The National Broadcasting and Telecommunications Commission (NBTC) confirmed Monday that the planned auction of third-generation (3G) wireless licences will go ahead as scheduled next week.
NBTC secretary-general Takorn Tantasit insisted there would be no further delays to the auction.
Former president of the Thailand Telecommunication Management Academy, Anuparp Thiralarp, has threatened to petition the Administrative Court to suspend the auction until the agency amends its regulations to "better benefit the public in compliance with the constitution".
Mr Takorn said Mr Anuparp's threat to take legal action today came as no surprise _ five other people have already lodged a slate of legal challenges to halt the auction.
The NBTC plans to auction off the 2100 megahertz bandwith on Oct 16 for use with 3G technology.
Three main private mobile operators _ Advanced Info Service (AIS), Dtac and True Move _ are expected to bid for the licences.
The NBTC will announce the names of the qualified bidders Tuesday. Disqualified applicants will have three days to appeal.
Mr Takorn said the auction procedures have been carried out under the 2010 Frequency Allocation Act.
"We're now ready to clarify all questions concerning the 3G auction process and regulations," he added.
Mr Takorn said the 3G licensing auction procedure is legally binding and covers all possible concerns, including service quality standards, technology development and consumer protection.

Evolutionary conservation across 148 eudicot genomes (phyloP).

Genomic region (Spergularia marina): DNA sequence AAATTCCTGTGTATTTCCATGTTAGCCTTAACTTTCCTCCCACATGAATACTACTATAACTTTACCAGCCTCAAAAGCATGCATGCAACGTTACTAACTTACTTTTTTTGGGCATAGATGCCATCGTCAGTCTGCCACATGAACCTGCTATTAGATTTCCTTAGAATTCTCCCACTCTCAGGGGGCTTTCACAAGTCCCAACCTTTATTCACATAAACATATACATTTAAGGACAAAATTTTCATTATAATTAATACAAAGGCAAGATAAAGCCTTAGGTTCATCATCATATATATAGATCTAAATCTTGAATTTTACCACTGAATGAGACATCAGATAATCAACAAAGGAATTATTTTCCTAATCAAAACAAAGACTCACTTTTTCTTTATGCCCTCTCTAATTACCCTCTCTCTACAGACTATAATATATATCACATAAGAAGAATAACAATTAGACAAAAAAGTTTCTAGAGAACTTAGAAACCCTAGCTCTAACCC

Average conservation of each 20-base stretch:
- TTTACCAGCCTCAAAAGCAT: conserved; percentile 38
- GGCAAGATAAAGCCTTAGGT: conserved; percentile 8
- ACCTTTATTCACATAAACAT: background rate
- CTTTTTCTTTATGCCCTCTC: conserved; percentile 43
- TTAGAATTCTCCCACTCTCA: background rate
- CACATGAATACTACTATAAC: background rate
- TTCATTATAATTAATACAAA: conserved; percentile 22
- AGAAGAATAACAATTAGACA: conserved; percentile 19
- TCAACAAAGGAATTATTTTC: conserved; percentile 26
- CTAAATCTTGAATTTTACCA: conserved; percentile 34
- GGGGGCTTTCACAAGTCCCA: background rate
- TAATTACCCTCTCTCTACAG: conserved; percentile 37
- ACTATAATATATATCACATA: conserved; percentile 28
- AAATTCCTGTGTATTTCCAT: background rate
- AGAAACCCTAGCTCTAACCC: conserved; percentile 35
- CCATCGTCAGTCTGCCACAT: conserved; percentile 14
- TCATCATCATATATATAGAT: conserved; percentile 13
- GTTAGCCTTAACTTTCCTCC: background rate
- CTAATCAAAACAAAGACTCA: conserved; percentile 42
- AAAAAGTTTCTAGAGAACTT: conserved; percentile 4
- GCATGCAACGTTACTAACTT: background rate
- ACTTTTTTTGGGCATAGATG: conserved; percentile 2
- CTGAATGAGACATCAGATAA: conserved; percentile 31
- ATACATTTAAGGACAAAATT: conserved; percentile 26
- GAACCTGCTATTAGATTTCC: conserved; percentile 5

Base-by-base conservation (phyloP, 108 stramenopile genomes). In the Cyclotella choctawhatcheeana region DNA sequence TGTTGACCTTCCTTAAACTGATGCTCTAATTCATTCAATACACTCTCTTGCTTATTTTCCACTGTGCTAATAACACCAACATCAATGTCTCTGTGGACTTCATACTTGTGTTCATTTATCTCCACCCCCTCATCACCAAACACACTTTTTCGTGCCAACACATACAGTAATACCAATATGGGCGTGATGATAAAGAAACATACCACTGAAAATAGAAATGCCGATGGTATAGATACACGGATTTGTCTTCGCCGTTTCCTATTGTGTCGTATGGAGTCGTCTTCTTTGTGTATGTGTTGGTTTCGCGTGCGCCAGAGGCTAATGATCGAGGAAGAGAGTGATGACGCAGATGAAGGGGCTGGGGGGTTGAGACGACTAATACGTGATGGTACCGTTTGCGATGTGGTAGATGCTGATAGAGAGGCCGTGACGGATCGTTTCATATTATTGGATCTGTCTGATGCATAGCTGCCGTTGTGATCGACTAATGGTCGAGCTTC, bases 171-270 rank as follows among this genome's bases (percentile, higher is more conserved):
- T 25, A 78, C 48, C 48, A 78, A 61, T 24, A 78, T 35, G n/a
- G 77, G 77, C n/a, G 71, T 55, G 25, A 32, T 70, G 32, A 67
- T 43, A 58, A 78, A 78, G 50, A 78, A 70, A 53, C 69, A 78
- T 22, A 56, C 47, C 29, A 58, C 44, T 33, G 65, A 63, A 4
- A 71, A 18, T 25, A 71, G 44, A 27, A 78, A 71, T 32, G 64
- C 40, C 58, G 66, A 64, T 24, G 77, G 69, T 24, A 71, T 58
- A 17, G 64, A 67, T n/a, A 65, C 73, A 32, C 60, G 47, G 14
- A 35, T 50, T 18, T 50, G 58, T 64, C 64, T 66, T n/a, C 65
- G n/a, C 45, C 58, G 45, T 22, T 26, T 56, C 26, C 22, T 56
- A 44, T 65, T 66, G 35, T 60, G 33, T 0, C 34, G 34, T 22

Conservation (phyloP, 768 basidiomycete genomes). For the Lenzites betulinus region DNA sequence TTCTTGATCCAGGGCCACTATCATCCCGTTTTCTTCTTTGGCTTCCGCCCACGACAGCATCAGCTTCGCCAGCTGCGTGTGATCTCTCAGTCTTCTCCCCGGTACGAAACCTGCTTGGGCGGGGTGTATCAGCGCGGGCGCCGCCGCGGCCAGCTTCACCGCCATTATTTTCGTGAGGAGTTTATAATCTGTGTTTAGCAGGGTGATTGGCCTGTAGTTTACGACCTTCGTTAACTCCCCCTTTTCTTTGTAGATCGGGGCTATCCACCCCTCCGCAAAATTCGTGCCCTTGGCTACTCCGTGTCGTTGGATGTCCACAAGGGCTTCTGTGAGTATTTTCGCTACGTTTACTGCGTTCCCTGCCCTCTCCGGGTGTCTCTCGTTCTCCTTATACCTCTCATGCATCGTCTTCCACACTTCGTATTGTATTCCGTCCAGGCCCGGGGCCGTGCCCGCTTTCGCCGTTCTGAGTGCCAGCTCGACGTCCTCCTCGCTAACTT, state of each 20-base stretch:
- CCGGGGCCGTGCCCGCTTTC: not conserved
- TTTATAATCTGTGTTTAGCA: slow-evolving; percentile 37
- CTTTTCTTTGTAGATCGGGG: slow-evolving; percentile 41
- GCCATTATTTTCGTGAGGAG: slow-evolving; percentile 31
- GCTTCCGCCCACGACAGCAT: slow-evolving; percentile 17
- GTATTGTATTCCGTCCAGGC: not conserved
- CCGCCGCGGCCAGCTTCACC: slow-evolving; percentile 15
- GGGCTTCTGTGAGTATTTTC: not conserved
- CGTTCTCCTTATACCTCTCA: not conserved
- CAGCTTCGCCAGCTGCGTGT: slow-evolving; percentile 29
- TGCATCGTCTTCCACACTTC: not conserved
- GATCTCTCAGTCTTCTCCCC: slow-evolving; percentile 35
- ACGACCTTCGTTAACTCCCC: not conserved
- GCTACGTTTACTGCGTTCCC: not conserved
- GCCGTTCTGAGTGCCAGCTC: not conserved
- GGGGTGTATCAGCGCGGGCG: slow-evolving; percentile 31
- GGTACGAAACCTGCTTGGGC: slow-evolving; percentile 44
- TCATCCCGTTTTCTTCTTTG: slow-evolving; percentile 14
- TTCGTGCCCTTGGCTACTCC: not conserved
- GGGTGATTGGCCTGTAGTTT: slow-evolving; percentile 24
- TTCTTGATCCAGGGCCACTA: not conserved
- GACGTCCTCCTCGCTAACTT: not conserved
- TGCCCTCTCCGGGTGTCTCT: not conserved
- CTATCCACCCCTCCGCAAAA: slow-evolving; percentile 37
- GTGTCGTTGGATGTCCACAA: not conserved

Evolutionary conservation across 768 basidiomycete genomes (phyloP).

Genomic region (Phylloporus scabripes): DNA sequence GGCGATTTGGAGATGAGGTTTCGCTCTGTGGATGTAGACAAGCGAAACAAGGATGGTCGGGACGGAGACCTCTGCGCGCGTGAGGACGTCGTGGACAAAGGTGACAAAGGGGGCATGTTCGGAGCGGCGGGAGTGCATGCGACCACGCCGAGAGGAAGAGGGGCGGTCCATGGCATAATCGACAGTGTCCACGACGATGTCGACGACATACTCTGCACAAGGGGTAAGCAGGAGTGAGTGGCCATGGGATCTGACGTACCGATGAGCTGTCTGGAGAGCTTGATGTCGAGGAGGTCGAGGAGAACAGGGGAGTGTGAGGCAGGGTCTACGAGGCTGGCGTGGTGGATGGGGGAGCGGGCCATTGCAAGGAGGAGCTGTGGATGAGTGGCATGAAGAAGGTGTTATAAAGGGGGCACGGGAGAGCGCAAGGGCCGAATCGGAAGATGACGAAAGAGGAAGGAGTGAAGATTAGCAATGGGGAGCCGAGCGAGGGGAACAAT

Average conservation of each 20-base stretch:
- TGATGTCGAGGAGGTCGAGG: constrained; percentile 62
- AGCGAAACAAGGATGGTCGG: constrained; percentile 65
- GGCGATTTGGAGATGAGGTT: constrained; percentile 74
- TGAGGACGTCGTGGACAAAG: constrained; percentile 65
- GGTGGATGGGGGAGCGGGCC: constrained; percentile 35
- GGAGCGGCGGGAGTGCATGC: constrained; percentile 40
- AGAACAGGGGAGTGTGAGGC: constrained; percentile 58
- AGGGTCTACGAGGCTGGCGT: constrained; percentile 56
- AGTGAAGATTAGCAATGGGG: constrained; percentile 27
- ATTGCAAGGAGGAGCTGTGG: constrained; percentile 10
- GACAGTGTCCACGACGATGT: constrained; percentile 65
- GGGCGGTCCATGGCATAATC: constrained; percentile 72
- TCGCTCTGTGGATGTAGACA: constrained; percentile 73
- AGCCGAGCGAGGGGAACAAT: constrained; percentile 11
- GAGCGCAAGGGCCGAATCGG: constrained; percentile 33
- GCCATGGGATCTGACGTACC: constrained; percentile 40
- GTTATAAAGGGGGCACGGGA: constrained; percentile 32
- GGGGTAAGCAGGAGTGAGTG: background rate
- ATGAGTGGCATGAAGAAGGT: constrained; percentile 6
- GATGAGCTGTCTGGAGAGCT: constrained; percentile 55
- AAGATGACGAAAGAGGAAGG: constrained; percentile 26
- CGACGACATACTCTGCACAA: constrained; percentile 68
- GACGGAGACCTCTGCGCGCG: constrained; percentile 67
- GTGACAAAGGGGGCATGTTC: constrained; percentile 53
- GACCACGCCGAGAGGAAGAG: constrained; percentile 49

Mr Takorn said the NBTC will transfer tens of billions of baht from the sale of the 3G spectrum to the Finance Ministry to invest in other public services.
Opponents of the auction have called on the NBTC to revise the bid terms. One demand is that the NBTC should limit service charges for 3G mobile services at 200 baht a month.
Mr Takorn said he expected that the 3G service will come with lower prices than existing rates because operators will enjoy lower operating costs under the new licensing system.
3G operators will be subject to a licensing fee of 2% of their annual revenues and a 3.75% universal service obligation tax on the revenue.
He said the NBTC plans to draft a new regulation establishing a ceiling for mobile phone service charges. The new rate will be lower than the existing rate of 99 satang per minute.
NBTC commissioner Suthiphon Thaveechaiyagarn warned that Mr Anuparp, who is threatening to sue in order to stop the auction from going ahead, should check the law properly before filing his petition.
Mr Suthiphon said the 3G licence auction is clearly covered by Section 45 of the the Frequency Allocation Act, the Telecommunications Act as well as the constitution.
Mr Anuparp claims the NBTC has not allowed for regulating the prices charged by operators for data transmission, a loophole that could result in licence holders increasing data charges at the expense of consumers.
Songkhla Wichaikhatkha, a legal adviser to the NBTC, said that even after the winner is selected, 3G services cannot be launched straight away because an operator must build at least 80% of its network before offering the service to customers.
When the NBTC knows how much it costs to build the network then it will set rate ceilings, he said.
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Writer: Komsan Tortermvasana, Patsara Jikkham & Amornrat Mahitthirook